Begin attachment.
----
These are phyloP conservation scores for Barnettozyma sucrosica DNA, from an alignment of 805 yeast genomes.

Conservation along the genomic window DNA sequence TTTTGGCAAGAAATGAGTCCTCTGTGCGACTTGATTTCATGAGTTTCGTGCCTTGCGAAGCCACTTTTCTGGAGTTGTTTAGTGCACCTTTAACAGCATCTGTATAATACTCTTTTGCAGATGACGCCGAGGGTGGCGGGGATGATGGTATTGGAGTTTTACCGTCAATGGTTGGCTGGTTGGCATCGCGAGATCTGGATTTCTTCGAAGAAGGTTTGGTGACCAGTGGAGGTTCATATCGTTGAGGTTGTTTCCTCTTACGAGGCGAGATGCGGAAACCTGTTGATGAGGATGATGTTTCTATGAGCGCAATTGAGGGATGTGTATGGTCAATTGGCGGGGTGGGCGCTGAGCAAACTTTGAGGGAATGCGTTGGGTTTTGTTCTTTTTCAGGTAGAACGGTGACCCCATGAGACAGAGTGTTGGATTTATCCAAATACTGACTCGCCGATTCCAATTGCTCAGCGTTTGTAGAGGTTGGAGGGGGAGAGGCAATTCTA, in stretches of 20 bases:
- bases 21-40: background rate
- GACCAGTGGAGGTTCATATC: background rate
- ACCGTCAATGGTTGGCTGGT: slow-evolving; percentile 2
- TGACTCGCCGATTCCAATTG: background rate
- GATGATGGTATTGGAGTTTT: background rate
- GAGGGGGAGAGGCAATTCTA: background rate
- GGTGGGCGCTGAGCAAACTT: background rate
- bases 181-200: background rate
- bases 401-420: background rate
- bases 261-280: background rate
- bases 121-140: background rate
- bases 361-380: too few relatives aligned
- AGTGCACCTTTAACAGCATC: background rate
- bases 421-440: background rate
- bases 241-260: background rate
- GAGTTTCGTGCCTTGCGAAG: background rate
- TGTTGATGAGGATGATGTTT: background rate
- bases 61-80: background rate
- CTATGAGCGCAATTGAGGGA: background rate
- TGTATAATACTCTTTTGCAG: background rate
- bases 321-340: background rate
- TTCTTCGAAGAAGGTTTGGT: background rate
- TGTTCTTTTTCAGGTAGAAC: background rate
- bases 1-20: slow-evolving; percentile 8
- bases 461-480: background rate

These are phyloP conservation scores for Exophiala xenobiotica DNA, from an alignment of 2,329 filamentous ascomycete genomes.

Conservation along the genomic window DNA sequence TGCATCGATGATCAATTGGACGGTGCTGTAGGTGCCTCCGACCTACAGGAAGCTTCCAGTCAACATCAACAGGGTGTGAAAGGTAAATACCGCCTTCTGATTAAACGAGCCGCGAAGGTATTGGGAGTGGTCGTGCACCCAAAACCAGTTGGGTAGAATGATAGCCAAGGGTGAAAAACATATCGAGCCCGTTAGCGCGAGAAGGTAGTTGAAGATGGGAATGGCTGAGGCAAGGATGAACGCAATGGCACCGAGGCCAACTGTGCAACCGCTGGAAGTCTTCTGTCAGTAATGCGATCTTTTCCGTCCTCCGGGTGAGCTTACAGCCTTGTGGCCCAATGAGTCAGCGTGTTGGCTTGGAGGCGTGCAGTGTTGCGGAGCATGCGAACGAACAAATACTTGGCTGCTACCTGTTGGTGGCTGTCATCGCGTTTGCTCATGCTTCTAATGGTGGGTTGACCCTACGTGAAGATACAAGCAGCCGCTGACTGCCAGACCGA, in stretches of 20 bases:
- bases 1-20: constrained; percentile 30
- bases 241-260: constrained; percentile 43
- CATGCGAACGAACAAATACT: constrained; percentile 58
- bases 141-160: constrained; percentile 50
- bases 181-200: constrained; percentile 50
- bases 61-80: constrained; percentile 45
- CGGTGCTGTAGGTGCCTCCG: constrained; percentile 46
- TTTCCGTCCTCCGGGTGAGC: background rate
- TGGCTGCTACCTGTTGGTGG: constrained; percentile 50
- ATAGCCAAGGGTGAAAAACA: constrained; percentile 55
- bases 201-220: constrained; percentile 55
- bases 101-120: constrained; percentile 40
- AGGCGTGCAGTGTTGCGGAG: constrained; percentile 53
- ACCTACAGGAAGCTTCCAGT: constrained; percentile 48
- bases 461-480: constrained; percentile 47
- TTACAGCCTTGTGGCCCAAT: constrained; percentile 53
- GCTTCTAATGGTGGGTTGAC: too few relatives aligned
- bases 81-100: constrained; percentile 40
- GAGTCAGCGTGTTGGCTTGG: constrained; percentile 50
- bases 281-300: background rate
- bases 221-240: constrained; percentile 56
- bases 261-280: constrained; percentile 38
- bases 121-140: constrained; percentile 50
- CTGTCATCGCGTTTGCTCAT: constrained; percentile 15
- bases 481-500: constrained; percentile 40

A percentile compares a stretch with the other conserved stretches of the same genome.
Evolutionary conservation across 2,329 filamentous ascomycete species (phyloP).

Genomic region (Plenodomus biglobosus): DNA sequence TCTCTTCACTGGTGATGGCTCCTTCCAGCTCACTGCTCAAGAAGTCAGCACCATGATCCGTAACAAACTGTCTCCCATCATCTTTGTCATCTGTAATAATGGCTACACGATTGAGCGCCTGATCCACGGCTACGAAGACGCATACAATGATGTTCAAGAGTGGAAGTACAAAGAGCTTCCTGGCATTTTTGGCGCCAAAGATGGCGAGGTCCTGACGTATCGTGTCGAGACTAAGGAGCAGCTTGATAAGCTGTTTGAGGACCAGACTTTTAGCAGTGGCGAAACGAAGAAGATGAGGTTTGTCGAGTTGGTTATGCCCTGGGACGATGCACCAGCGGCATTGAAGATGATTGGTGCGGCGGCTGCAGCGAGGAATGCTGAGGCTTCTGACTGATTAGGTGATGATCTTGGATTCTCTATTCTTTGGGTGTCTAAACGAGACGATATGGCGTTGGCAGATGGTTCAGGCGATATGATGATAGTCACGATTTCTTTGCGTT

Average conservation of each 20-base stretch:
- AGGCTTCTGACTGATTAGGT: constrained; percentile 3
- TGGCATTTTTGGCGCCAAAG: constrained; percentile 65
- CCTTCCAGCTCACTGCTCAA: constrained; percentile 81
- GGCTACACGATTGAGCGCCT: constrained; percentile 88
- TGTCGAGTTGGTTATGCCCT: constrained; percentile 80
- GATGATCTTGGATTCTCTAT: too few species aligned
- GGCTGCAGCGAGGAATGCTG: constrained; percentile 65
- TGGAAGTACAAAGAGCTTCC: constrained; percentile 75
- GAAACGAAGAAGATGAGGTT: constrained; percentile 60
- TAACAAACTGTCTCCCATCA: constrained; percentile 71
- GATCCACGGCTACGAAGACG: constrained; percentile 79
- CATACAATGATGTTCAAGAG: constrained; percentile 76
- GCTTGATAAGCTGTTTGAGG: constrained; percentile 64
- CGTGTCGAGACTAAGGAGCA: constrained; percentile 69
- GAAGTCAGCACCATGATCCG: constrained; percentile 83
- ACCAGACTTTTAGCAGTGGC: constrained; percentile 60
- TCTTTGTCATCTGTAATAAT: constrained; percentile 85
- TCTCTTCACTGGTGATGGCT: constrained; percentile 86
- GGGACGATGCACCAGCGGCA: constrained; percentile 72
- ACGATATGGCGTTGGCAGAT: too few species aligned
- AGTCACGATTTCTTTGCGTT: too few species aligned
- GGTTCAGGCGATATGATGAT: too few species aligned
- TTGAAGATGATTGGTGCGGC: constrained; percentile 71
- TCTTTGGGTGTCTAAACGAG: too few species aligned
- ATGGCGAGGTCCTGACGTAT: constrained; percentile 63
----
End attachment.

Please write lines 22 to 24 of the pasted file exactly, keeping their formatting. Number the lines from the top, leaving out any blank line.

- TGTATAATACTCTTTTGCAG: background rate
- bases 321-340: background rate
- TTCTTCGAAGAAGGTTTGGT: background rate